Commodore Anil Jai Singh, IN (Retd)
New Delhi. 08 April 2020. The recent news about the spread of the COVID-19 pandemic on the USS Theodore Roosevelt and the removal of its Commanding Officer, Captain Brett Cozier, (an experienced naval aviator who has served extensively on aircraft carriers, has been the Executive officer of USS Ronald Reagan and commanded USS Blue Ridge prior to taking over the Roosevelt) has rekindled the debate amongst naval veterans and professionals across the world on the accountability and indivisibility of command. The jury is out on whether the Commanding Officer’s action was justified and necessitated by the US Navy’s senior leadership not having done enough till then to provide him the re-assurance and support that should have been forthcoming under these very exceptional and trying circumstances. Was his removal from command meant to set an example and sending a message to the rest of the Navy or was it to cover up the inadequacy of the command and control ashore at all levels including the office of the Secretary of the Navy.
It also raises the question of whether he has been removed for addressing his mail to 20 people or for its appearance in the media? In the absence of any first- hand information , one should reserve judgement on this incident but it does bring to the fore aspects of Naval command and control and where exactly does the buck stop ?
In the navy, the responsibility and accountability of command is absolute and indivisible. It has been immortalised in the words of Joseph Conrad, “He is the Commanding Officer. He is the ship!” These words are ingrained in every naval officer’s psyche from the day one dons the uniform and is re-emphasised at every stage thereafter. Therefore, it becomes part of a Commanding Officer’s DNA. In navies all over the world, there are numerous instances of brilliant careers getting prematurely terminated when in the highest traditions of command, Commanding Officers have taken complete responsibility for their ships. However, there have also been enough instances where lesser men have risen to great heights by either deflecting the blame or where the organisation itself has supported them in doing so. While the former have earned the undying respect of their peers and subordinates, the latter have often taken refuge behind their stars and stripes to demand this respect.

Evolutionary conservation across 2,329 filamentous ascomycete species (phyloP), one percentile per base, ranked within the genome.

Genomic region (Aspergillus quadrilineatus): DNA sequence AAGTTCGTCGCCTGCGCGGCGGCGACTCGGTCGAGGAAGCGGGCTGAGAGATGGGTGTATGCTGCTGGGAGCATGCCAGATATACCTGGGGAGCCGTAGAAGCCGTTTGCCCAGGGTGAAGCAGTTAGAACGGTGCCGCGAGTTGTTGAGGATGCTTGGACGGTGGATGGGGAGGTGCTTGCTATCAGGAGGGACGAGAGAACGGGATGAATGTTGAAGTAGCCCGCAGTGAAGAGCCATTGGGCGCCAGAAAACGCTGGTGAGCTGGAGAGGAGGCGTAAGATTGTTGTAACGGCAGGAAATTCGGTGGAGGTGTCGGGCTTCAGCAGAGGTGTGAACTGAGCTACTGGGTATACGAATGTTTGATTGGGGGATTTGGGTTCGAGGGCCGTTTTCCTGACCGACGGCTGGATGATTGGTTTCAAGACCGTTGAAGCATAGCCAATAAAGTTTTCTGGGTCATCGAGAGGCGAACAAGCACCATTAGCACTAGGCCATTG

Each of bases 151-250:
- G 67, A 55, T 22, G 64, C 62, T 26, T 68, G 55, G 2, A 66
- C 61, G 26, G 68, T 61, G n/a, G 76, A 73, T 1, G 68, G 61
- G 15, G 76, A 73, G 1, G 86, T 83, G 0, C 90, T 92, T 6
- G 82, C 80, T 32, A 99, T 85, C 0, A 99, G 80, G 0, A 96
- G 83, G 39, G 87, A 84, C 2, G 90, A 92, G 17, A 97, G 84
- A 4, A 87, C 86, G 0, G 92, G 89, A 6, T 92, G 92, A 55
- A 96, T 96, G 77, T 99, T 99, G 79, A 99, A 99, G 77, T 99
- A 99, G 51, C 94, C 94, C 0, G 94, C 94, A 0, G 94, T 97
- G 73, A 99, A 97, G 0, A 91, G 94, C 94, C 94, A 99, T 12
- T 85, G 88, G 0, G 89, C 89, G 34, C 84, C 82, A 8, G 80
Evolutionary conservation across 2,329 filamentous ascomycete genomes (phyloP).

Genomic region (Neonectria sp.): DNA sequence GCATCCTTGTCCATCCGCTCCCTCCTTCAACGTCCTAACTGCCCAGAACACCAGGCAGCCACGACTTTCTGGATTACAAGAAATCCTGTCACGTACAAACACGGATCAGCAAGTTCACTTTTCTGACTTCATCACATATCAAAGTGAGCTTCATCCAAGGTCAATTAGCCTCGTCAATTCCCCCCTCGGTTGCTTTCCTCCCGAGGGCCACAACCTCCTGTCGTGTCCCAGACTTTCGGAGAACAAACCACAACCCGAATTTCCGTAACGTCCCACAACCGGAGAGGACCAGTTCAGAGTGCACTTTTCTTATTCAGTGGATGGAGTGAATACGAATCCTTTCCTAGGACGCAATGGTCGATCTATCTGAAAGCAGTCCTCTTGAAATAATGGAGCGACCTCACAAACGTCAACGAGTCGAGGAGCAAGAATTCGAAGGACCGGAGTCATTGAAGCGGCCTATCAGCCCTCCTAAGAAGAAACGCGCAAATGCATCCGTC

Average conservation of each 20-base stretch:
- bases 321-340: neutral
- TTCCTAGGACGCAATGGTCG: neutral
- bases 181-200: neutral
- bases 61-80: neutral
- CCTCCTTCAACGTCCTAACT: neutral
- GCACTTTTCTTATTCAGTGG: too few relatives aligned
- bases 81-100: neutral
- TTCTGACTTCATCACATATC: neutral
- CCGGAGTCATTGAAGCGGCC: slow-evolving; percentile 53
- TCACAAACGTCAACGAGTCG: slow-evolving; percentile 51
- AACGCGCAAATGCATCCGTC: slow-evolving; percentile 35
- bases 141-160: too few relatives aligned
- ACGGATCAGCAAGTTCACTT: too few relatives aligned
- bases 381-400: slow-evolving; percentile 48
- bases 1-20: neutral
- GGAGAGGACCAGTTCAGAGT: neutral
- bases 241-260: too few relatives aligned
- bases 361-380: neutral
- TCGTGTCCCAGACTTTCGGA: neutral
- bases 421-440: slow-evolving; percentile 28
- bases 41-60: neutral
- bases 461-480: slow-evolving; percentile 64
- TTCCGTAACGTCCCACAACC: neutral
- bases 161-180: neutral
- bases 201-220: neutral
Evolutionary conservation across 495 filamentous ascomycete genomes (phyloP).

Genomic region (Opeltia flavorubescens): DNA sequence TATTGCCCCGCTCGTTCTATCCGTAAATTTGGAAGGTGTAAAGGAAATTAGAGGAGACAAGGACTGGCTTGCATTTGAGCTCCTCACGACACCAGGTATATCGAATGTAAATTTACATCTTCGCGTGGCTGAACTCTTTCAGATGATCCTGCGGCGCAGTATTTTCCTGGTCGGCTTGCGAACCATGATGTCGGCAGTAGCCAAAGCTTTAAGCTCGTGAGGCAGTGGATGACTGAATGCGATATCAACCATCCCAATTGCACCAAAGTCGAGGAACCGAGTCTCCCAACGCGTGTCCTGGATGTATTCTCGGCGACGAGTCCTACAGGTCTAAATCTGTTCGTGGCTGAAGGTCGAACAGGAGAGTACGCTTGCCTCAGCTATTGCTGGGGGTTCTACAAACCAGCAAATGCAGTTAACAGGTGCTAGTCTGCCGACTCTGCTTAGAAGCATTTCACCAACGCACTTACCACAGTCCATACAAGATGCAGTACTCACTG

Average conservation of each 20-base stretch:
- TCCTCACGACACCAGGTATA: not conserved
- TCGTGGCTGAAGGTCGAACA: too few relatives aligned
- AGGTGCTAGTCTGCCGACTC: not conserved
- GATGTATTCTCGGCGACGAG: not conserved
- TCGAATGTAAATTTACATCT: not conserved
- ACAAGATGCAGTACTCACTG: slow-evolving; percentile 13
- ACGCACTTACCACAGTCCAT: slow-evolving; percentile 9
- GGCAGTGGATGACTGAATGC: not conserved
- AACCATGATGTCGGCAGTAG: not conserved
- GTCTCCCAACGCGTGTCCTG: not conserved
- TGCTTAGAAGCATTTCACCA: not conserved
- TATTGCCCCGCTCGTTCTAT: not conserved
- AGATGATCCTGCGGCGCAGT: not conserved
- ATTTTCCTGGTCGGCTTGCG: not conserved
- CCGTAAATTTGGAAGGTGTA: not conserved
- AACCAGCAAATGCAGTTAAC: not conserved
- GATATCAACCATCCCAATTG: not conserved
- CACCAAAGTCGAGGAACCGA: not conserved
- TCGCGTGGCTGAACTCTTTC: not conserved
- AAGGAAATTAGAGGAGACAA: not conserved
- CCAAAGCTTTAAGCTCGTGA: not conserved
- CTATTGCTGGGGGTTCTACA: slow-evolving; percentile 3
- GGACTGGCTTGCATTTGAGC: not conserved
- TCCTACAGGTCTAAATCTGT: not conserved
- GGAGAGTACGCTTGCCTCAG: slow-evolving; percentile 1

However, aberrations notwithstanding, the majority of those who have donned the uniform and been appointed in command of ships and submarines believe in the indivisibility of command and acknowledge that with humility and responsibility. They are able to convey to the men they command the confidence that their Captain’s shoulders broad enough to shield them from any storm. The crew expects that the Commanding Officer will be true to them and will stand by them without fear or favour. In return, they offer their complete loyalty, sincerity, professionalism and unwavering commitment to the ship and its mission. This unspoken covenant between a Captain and his crew has withstood the test of time and has led to glorious chapters being written in the annals of naval history.